• Do not put off until tomorrow. According to two international studies, feral cat (and dog) populations that are sterilized just a few at a time – as convenience and money allow – results in less competition for food and space, often creating an overall increase, not a decrease, in numbers.
  • Spaying before spring prevents litters that will have offspring before year’s end (six for the price of one!).
  • According to FBI research, most serial killers started out by targeting animals, progressing to people. Many animals that are killed for “fun” are/were unwanted and unaccounted for when they were victimized.
  • Spaying female pets vastly decreases incidence of mammary tumors and eliminates other health problems later on.
  • Neutering males may reduce aggression and eliminate certain health problems as well.

Irresponsible Pet Ownership is Costly

  • Each year, over 120,000 unwanted animals are put to death in Oklahoma shelters because there are not enough homes for them. Considering that over half of Oklahoma’s population has no access to a shelter, the remaining areas dispose of unwanted animals in ways that do not include sheltering – those numbers are not included.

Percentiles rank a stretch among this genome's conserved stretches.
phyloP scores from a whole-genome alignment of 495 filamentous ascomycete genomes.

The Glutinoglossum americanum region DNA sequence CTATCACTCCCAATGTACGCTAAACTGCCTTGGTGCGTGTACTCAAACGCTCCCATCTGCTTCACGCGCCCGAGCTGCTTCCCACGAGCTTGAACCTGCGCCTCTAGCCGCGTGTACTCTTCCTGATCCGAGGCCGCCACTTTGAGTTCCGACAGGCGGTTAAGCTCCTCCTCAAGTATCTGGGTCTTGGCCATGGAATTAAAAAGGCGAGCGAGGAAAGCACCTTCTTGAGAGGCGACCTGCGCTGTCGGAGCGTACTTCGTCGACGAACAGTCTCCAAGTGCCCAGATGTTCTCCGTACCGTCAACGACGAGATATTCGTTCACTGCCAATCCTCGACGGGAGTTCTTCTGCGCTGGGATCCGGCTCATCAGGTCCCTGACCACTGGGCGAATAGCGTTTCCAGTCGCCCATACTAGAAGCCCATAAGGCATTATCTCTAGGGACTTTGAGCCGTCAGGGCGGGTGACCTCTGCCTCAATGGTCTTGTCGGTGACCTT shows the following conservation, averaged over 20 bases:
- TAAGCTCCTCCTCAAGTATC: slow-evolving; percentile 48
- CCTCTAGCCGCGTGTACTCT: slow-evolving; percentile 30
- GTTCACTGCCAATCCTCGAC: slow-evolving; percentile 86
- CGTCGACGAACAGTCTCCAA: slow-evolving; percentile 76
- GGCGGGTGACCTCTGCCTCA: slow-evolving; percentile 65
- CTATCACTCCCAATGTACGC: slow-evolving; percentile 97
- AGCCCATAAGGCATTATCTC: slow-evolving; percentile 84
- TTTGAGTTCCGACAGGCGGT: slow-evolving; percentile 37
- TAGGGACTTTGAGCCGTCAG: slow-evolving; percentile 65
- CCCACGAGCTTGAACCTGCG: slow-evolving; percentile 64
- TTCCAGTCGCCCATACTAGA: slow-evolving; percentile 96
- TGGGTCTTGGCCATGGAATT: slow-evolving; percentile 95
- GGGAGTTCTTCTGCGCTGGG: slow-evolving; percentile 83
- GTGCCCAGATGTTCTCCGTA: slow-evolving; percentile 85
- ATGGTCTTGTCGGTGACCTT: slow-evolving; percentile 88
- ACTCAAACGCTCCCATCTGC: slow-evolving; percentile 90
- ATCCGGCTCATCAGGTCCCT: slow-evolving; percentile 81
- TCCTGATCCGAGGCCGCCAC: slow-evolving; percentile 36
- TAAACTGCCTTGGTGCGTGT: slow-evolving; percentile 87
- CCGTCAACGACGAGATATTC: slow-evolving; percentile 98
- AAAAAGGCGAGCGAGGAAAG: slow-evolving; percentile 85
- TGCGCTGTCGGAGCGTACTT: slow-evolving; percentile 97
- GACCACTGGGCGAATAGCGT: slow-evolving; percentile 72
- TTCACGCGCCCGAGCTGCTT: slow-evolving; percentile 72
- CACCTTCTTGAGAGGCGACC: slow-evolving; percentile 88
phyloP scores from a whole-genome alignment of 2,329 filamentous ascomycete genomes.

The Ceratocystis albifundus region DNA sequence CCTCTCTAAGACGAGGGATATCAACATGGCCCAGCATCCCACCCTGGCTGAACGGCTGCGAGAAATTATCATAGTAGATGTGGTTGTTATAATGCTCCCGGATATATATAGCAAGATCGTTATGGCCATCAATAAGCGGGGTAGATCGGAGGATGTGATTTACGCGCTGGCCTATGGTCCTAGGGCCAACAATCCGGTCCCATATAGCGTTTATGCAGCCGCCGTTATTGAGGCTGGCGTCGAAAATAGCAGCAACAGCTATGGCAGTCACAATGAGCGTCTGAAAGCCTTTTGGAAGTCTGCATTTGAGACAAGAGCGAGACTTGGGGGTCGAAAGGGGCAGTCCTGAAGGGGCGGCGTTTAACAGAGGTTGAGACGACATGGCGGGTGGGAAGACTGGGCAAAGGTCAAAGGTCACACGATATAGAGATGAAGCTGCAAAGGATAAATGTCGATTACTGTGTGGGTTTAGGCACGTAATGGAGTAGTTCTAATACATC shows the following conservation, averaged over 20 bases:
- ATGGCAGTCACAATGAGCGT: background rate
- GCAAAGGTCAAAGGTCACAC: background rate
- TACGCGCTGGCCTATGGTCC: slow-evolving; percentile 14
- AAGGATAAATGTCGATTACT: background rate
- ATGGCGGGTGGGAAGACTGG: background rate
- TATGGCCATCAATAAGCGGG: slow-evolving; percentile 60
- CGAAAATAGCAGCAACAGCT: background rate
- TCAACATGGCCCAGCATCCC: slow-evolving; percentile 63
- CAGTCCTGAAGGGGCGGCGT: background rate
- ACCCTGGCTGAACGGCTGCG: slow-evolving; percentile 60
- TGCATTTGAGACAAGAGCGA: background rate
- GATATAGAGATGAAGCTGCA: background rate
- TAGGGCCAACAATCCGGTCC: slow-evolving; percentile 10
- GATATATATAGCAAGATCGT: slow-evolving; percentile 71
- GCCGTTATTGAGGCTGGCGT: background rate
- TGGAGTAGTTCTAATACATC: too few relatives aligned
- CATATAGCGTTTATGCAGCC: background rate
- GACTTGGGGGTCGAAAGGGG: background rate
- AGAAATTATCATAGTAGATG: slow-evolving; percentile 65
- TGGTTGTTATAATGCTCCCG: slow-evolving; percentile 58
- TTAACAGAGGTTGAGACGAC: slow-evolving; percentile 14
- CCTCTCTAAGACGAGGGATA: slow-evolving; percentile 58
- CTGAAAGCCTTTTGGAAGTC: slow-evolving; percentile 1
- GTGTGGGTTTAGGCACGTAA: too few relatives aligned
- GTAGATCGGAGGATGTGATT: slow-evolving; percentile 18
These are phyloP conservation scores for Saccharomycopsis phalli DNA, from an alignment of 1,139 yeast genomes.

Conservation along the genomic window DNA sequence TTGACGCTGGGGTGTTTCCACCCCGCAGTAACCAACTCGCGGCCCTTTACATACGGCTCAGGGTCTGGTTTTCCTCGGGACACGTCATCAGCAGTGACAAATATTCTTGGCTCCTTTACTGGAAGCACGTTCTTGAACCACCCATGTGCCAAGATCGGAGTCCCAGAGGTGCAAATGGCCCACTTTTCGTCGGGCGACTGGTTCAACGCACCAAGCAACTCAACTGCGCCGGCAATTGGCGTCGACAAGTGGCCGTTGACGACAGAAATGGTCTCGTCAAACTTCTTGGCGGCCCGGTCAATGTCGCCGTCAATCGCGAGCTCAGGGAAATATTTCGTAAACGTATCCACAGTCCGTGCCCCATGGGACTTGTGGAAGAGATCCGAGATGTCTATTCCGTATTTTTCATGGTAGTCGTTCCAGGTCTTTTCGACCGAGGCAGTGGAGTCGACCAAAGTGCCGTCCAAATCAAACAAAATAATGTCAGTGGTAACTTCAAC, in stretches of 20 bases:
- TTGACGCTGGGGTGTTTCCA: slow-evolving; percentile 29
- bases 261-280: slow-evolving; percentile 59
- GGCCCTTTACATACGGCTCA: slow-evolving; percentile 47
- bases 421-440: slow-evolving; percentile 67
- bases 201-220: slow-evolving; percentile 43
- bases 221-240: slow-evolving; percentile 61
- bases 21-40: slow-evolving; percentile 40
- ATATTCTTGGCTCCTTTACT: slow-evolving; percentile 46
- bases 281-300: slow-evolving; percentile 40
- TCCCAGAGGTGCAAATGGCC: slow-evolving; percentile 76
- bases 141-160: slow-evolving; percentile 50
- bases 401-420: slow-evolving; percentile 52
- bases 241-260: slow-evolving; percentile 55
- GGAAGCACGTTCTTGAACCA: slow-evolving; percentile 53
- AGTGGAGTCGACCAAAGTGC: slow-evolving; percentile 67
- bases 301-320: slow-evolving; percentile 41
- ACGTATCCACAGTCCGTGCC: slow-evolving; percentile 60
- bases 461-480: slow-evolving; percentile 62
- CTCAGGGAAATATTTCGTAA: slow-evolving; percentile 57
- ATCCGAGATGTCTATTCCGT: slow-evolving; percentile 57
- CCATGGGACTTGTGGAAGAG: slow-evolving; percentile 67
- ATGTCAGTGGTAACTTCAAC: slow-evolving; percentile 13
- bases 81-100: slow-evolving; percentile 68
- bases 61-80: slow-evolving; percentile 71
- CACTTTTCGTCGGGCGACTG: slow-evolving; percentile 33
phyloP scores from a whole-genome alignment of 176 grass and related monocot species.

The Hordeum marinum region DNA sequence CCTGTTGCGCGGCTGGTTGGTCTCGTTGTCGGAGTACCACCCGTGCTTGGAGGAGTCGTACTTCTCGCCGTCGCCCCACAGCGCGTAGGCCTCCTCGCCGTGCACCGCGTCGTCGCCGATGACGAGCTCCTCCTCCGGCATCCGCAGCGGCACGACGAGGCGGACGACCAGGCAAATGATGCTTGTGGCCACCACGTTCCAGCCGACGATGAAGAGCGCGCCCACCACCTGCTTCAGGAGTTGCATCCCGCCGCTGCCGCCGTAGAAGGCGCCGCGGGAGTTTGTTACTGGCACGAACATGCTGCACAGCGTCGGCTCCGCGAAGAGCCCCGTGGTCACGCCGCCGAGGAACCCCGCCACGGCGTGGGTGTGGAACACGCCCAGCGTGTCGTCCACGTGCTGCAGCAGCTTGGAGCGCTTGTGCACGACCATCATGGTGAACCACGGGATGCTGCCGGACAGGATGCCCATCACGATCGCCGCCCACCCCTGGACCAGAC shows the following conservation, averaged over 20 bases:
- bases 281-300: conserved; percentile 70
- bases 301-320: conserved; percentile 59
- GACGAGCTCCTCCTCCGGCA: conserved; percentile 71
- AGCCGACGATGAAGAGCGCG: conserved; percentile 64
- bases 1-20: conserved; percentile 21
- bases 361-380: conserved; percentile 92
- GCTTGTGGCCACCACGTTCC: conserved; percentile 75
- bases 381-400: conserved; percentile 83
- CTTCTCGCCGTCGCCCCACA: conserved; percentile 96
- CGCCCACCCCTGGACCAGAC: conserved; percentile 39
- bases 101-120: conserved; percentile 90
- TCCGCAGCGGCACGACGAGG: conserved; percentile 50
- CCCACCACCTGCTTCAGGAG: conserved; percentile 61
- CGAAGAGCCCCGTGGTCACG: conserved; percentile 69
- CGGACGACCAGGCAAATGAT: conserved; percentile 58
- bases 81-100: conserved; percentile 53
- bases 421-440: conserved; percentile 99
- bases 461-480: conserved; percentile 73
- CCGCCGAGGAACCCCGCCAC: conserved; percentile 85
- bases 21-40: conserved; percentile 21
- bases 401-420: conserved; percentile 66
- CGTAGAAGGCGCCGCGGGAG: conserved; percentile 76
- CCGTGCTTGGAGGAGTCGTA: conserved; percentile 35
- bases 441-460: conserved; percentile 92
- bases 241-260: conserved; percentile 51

• Taxpayers pay over $5 million a year to collect, house and kill unwanted animals in Oklahoma. Nationally, that budget is around $2 billion dollars per year.
  • According to the U.S. Centers on Disease Control and Prevention, 76 percent of dog bites are from intact male dogs.
  • There are over 333,000 dog bites per year. At an average cost of around $5,000 each, the total is over $2 billion. (Dogs kept on chains or in pens without social contact are also factors in dog bites).
  • Additional money is spent on damage control and livestock predation caused largely by abandoned animals.
  • Less than 1 percent of the money spent to collect house and kill unwanted animals is spent on prevention services, including spaying/neutering and education.